With all these important initiatives, the DCHS proposes the reinstatement of the Managed Care Organization Tax from 2024 to 2026 to help offset some of the costs. The proposed tax is modeled after the previous tax authorized in AB 115 with minor adjustments to reflect the current health care system. Based on that model, the proposal would tax most of California’s Managed Care Organizations (MCOs) on a per-member basis and be applicable to both its Medi-Cal and non-Medi-Cal businesses on a tiered basis. The proposed tax would generate an estimated $6.5 billion in General Fund spending. There has also been consideration of increasing the tax to provide further support to Medi-Cal.


Notable Reductions in Funding: COVID-19 Outreach and Individual Mandate Penalty

While the COVID-19 pandemic remains a public health concern, the Governor’s budget reflects an on-going perception that the world is returning to normal. The California Emergency Relief Fund was reduced from $1.8 billion in 2022 to a proposed $614 million in 2023. The current budget includes funding for the state’s SMARTER plan, which is meant for addressing both COVID-19 and future emergencies through initiatives like maintaining a stock of personal protective equipment and quickly deploying vaccines. Organizations like California Pan-Ethnic Health Network expressed concerns that the decreased funding will impact vulnerable communities due to a combination of less public health outreach and increasing COVID-19 trends.[6]

Similarly, the Governor proposes transferring $333.4 million from the Health Care Affordability Reserve Fund, designed to offset the cost of the individual mandate penalty, to other budget priorities such as Medi-Cal expansion and Cal-AIM. This fund was originally intended to eliminate deductibles, reduce cost-sharing, and cap out-of-pocket costs to increase health care affordability in California. The January budget proposal defunds this assistance through 2025, but the administration is optimistic that funding could be returned as early as 2025-2026.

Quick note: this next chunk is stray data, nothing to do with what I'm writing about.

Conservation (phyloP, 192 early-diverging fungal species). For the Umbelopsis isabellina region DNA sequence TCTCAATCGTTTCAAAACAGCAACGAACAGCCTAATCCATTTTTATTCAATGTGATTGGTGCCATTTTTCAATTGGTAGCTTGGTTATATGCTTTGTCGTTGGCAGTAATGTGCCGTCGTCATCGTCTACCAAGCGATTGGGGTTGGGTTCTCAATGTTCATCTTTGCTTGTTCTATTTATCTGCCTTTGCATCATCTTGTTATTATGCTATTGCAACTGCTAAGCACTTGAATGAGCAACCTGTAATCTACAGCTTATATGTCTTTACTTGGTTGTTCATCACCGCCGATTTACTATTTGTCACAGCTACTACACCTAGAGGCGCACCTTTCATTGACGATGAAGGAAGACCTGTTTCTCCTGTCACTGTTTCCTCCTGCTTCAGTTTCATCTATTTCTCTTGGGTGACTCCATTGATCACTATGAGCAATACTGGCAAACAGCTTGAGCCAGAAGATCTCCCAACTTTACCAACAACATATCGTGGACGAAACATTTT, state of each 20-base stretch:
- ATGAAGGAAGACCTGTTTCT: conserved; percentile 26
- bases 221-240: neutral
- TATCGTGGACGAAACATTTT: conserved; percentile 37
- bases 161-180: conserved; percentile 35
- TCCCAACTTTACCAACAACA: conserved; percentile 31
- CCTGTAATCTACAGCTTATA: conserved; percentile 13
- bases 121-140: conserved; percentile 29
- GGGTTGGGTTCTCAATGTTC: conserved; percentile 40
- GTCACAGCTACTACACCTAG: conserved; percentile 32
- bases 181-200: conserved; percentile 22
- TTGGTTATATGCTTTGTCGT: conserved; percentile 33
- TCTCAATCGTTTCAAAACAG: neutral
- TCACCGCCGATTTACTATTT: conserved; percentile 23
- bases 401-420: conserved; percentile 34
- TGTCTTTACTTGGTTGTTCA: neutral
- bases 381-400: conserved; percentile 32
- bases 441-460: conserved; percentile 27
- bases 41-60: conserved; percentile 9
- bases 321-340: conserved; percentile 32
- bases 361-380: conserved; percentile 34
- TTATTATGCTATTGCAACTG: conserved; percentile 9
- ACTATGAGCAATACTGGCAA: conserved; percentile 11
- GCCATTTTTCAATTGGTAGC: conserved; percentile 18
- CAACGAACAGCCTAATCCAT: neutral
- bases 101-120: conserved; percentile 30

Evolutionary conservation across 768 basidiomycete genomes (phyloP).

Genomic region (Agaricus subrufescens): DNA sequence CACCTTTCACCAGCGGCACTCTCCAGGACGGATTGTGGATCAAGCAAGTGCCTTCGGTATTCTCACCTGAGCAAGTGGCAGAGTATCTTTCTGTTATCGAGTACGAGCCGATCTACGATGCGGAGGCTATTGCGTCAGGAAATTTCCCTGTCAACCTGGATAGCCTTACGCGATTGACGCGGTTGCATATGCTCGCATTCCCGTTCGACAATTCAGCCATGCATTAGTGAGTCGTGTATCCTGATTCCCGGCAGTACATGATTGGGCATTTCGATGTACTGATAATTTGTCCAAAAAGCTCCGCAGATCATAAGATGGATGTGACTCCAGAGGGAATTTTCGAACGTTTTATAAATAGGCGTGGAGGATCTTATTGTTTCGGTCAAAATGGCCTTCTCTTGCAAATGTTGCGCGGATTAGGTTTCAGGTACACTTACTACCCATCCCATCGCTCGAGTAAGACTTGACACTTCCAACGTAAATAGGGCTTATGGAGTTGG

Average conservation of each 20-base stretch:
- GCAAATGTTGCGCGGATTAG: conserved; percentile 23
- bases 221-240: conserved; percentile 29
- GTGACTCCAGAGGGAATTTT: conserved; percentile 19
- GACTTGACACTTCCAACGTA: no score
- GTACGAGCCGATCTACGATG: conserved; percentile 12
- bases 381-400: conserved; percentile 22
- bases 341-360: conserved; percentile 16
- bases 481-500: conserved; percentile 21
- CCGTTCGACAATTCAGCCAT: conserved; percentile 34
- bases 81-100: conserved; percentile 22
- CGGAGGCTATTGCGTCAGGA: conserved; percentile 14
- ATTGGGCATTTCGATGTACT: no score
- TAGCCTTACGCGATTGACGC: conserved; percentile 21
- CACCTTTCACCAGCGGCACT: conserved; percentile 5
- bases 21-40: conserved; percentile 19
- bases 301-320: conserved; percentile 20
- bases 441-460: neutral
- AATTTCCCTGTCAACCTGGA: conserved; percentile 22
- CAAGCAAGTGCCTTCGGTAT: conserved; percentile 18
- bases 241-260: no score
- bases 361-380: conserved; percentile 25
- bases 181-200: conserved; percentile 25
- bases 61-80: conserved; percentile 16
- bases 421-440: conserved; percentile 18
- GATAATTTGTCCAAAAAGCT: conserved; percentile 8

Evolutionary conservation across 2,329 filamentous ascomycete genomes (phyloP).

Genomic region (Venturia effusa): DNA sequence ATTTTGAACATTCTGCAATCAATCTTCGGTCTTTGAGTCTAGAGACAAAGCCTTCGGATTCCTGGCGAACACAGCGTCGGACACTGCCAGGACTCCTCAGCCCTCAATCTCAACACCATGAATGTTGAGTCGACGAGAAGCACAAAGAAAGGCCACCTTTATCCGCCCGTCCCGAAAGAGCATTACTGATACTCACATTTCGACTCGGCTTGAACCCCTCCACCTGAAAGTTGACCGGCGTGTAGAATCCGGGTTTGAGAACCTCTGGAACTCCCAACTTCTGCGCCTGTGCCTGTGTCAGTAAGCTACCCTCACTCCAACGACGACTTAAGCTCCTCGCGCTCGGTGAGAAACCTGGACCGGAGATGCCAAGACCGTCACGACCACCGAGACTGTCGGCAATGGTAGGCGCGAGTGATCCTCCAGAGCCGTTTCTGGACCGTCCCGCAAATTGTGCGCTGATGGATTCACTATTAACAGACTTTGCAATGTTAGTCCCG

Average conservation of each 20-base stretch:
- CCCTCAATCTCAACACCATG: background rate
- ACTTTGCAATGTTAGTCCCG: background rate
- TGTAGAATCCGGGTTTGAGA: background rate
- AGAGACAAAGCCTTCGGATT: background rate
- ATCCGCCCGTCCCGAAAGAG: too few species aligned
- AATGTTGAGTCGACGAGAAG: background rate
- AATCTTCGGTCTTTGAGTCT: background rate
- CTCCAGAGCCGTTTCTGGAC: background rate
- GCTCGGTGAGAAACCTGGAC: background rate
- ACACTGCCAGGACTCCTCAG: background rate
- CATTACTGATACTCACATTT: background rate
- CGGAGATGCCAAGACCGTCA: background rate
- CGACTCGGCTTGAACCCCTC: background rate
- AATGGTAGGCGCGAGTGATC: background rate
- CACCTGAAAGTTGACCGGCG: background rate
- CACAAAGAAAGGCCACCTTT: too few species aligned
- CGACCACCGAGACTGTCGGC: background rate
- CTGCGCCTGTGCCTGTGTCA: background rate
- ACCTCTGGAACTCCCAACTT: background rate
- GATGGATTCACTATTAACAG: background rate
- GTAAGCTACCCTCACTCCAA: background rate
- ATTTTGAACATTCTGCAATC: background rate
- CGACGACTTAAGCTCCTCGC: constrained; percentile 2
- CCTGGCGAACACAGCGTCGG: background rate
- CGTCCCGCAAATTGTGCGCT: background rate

Next Steps in the Budget Process

In accordance with the California Constitution, the Governor has included a Budget Bill with his proposed budget for legislative review. The Budget Bill is now in the Senate Budget and Fiscal Review Committee and the Assembly Budget Committee where they will divide the items within the bill to various subcommittees. In late February, budget hearings within the various committees will begin and the Legislative Analyst will issue the “Analysis of the Budget Bill” that provides a nonpartisan analysis and recommendations to the Governor’s Budget. The Department of Finance will also issue its recommendations. Based on these various inputs, the Governor will put out a May Revision with necessary adjustments by May 14. Stay tuned to the California Legislative Beat for upcoming budget proposal updates.



[1] California’s 2023-2024 Governor’s Budget, Cal. Governor (Jan. 10, 2023),

[2] 2023-24 State Budget Invests in Californians while Safeguarding State’s Future, Cal. Governor (Jan. 10, 2023),

[3] ICYMI: California Announced $400+ Million in Grants to Invest in Health Care Workforce & Infrastructure, Cal. Governor (Feb. 5, 2023),

[4] Governor’s Budget 2023-2024 Fact Sheet, Cal. Governor, (last visited Feb. 13, 2023).

[5] CalAIM Explained: A Five-Year Plan to Transform Medi-Cal, Cal. Health Care Foundation (July 26, 2021)

[6] State Budget Update, Cal. Pan-Ethnic Health Network (Jan. 10, 2023),